A Digitally Controllable Lowpass Filter Using a Digital

Maxim > Design Support > Technical Documents > Application Notes > Audio Circuits > APP 3077
Maxim > Design Support > Technical Documents > Application Notes > Digital Potentiometers > APP 3077
Maxim > Design Support > Technical Documents > Application Notes > Filter Circuits (Analog) > APP 3077
Keywords: Digital Potentiometer, Low Pass Filter, Filter, Low-Pass Filter, Lowpass Filter
A Digitally Controllable Lowpass Filter Using a
Digital Potentiometer
Mar 09, 2004
Abstract: Digital potentiometers are flexible devices that can be used in many applications. This
application note shows how to use a digital potentiometer to create a lowpass filter with an adjustable
A Simple Lowpass Filter
Figure 1 shows an audio frequency lowpass filter using a DS3903.
This circuit is designed to operate from a single supply (2.7V to
5.5V), and contains a pre-attenuation stage that is capable of
handling 5.0VP-P input (1.77V RMS ) with a 5.0V supply. To
generate a lowpass filter with two poles (12dB/octave attenuation)
at the same frequency, C3 must be two times greater than C2, and
POT0 and POT2 are programmed to the same values. This will
result in a cutoff frequency (fC) given by:
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Where R POT is the resistance value corresponding to the numerical value programmed into both POT0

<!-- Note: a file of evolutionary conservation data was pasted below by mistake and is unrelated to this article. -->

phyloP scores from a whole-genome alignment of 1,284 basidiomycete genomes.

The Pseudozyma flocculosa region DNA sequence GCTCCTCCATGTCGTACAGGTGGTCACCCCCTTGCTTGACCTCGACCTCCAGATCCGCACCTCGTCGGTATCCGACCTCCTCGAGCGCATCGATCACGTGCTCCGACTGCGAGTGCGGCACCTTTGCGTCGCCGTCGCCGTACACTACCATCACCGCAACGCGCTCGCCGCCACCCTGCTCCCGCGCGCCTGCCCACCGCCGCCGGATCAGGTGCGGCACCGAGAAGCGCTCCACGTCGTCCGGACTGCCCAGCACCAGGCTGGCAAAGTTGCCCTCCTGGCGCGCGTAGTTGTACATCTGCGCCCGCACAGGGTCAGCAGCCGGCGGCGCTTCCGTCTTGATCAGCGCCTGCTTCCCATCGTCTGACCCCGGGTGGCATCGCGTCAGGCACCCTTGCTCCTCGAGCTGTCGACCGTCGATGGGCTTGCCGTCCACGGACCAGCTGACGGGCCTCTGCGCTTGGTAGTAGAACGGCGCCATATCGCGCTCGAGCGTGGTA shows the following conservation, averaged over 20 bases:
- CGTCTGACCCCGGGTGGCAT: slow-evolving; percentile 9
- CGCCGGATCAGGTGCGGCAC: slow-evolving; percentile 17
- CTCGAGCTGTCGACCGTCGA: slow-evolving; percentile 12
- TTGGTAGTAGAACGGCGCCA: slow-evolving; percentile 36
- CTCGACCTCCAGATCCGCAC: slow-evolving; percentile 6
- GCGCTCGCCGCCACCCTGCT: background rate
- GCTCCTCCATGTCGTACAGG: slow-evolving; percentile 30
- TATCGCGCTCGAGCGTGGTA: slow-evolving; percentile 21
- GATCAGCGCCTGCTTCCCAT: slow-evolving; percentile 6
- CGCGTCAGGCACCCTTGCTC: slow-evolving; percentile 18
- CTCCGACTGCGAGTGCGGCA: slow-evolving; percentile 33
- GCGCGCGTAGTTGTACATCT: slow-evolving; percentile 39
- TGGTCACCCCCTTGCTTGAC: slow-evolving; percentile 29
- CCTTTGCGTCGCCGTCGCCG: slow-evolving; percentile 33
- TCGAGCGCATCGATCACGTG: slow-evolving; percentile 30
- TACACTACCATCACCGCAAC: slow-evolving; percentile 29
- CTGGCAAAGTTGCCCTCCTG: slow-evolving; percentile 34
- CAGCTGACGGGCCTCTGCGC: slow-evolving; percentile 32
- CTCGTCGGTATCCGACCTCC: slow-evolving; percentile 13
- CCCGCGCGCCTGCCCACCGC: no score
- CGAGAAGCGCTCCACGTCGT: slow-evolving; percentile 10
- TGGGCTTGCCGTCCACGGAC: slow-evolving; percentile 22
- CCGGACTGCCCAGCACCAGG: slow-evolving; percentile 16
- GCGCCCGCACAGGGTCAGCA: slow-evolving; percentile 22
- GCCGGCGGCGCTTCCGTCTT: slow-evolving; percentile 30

and POT2.
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Figure 1. Audio range lowpass filter using a DS3903.
The input portion of the circuit (C1, U1-POT1, U2A, R1, and R2) is a volume control. It also serves the
purpose of shifting the DC bias of the audio signal to VCC/2 so signals can be passed through the digital
potentiometer and the operational amplifiers without clipping. This design allows the circuit to work well
with any VCC value between 2.7V and 5.5V because the circuit always allows the maximum signal swing
for any given supply. The DC level of the output will remain at VCC/2 unless circuitry is implemented
beyond the output of this circuit to move the level to a different operating point.
For applications that are already constrained to operate within the supply limits, the input portion of the
circuit can be eliminated and a direct-coupled connection to the filter circuit may be used. If the input
circuit is eliminated, the output signal will simply be the input signal filtered by a 2-pole filter with cutoff
frequency (fC), which includes the DC component of the input signal that will be passed to the output.
By modifying the values of the capacitor, or choosing a digital potentiometer with different end-to-end
resistance values, this circuit can be designed with cutoff frequencies up to 500kHz.
A digital resistor model for calculating R POT is shown in Figure 2. For a given position setting, the